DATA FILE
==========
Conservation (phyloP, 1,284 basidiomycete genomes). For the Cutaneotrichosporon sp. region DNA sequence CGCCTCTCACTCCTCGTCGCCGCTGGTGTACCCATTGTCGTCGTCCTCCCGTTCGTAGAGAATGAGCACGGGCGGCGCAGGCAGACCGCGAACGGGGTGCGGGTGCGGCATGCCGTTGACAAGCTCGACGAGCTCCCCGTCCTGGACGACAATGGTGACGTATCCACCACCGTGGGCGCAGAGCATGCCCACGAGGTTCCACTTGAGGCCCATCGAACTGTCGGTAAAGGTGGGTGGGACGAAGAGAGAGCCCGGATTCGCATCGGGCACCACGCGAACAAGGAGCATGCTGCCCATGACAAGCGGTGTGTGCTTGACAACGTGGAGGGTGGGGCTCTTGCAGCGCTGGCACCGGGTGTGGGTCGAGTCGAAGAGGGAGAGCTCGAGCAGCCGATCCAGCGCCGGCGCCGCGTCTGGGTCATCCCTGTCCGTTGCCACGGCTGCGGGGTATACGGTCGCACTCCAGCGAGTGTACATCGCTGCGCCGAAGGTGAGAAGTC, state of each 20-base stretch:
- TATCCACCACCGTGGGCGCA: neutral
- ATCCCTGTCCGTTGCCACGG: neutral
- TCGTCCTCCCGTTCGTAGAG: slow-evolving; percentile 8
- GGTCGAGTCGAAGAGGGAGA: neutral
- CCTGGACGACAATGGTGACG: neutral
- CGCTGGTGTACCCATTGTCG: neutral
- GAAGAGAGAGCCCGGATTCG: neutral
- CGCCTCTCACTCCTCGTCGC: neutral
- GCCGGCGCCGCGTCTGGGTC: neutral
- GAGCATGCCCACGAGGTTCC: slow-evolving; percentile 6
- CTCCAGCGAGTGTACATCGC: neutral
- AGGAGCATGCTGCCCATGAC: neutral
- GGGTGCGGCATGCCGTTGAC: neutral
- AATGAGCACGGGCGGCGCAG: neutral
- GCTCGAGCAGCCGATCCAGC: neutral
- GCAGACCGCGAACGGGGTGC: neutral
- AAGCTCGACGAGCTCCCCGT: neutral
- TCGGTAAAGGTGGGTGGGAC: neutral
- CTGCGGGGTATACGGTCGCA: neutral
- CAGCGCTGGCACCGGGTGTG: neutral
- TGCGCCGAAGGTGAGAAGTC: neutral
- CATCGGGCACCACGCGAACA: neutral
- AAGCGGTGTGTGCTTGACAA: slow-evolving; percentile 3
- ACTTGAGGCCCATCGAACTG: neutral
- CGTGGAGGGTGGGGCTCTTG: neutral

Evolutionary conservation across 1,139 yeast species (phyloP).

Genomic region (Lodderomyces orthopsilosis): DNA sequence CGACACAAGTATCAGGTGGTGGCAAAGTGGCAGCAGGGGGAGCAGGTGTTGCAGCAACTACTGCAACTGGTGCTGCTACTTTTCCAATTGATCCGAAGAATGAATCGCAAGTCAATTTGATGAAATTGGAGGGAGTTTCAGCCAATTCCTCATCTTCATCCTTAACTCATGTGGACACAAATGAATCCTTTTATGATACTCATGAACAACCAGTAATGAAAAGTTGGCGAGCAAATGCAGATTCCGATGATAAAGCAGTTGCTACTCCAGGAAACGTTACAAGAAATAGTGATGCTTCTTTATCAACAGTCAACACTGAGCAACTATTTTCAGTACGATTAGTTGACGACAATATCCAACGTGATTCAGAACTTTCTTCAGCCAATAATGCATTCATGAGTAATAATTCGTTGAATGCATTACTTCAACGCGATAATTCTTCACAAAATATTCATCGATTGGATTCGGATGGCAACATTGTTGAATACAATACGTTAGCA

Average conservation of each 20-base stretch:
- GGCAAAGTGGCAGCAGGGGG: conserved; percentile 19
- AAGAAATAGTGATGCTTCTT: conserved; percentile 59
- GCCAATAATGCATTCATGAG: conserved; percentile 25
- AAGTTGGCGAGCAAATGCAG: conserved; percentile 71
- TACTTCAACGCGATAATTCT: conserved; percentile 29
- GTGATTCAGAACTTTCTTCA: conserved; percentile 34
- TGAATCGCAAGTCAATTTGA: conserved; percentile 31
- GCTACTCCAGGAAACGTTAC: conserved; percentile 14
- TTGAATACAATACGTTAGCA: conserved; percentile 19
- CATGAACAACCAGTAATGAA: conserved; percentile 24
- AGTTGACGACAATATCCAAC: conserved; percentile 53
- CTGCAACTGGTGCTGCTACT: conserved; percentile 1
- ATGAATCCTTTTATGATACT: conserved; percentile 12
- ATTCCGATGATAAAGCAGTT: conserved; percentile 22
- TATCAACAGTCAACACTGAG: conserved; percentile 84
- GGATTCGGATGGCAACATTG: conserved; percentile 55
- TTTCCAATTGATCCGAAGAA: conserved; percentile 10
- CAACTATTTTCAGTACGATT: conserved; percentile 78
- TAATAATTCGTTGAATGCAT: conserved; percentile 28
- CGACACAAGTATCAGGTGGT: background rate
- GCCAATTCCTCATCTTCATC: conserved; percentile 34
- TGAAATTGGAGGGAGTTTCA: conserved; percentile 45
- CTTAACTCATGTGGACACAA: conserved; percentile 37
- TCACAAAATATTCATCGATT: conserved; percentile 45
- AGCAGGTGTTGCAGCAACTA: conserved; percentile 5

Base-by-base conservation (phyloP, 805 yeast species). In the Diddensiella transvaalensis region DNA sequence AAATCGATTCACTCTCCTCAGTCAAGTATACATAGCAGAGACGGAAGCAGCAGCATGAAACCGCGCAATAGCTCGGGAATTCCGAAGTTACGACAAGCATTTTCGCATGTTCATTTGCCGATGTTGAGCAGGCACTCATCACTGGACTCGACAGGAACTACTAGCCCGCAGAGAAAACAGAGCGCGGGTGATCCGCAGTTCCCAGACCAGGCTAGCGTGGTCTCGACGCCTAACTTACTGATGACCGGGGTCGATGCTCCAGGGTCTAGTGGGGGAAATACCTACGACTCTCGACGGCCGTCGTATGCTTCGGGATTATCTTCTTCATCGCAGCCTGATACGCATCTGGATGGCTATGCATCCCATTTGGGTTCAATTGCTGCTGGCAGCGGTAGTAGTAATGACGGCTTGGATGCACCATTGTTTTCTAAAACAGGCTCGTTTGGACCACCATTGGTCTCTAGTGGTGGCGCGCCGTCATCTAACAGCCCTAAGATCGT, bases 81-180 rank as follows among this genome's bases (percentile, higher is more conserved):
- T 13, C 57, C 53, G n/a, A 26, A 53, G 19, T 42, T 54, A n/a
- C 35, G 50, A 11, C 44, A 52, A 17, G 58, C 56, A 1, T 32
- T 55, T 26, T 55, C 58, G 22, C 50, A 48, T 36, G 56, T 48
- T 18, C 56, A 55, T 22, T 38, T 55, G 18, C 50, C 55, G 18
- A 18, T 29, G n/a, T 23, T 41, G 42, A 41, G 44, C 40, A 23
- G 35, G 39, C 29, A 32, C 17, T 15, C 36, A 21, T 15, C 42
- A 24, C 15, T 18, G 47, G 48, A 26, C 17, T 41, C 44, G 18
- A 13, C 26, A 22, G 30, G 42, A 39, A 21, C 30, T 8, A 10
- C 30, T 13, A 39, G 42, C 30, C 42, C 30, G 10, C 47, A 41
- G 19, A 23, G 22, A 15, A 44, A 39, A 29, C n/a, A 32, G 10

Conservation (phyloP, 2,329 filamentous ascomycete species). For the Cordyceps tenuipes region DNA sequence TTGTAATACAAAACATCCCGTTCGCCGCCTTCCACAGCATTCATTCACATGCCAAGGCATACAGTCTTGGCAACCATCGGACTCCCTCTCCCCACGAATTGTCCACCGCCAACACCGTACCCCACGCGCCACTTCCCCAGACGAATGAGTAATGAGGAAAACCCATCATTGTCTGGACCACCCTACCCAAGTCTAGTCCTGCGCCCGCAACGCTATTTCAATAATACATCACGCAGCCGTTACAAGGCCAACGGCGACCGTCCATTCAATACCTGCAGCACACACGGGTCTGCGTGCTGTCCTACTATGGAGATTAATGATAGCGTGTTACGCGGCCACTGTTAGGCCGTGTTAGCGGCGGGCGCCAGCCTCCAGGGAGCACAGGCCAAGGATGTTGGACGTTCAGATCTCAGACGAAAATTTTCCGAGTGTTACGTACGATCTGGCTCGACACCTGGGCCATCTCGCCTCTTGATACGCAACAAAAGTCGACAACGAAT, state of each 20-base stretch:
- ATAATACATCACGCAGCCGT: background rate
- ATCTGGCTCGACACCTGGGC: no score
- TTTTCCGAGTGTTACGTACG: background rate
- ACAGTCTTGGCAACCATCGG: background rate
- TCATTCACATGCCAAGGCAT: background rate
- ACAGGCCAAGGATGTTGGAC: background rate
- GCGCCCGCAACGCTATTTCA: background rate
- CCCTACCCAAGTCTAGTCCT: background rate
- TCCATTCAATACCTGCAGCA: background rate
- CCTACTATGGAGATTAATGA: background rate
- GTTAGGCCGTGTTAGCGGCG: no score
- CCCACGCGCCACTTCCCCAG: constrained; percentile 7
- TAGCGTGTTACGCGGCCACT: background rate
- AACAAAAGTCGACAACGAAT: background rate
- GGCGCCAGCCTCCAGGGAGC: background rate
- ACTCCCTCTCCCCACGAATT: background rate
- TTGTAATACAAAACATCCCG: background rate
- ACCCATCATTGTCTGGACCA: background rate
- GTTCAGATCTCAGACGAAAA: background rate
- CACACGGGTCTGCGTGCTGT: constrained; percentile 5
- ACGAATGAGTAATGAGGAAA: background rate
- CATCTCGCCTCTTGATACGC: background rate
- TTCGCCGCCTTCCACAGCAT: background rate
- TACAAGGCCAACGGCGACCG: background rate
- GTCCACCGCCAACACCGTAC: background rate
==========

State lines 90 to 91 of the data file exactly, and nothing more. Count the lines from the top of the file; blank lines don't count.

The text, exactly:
- TACAAGGCCAACGGCGACCG: background rate
- GTCCACCGCCAACACCGTAC: background rate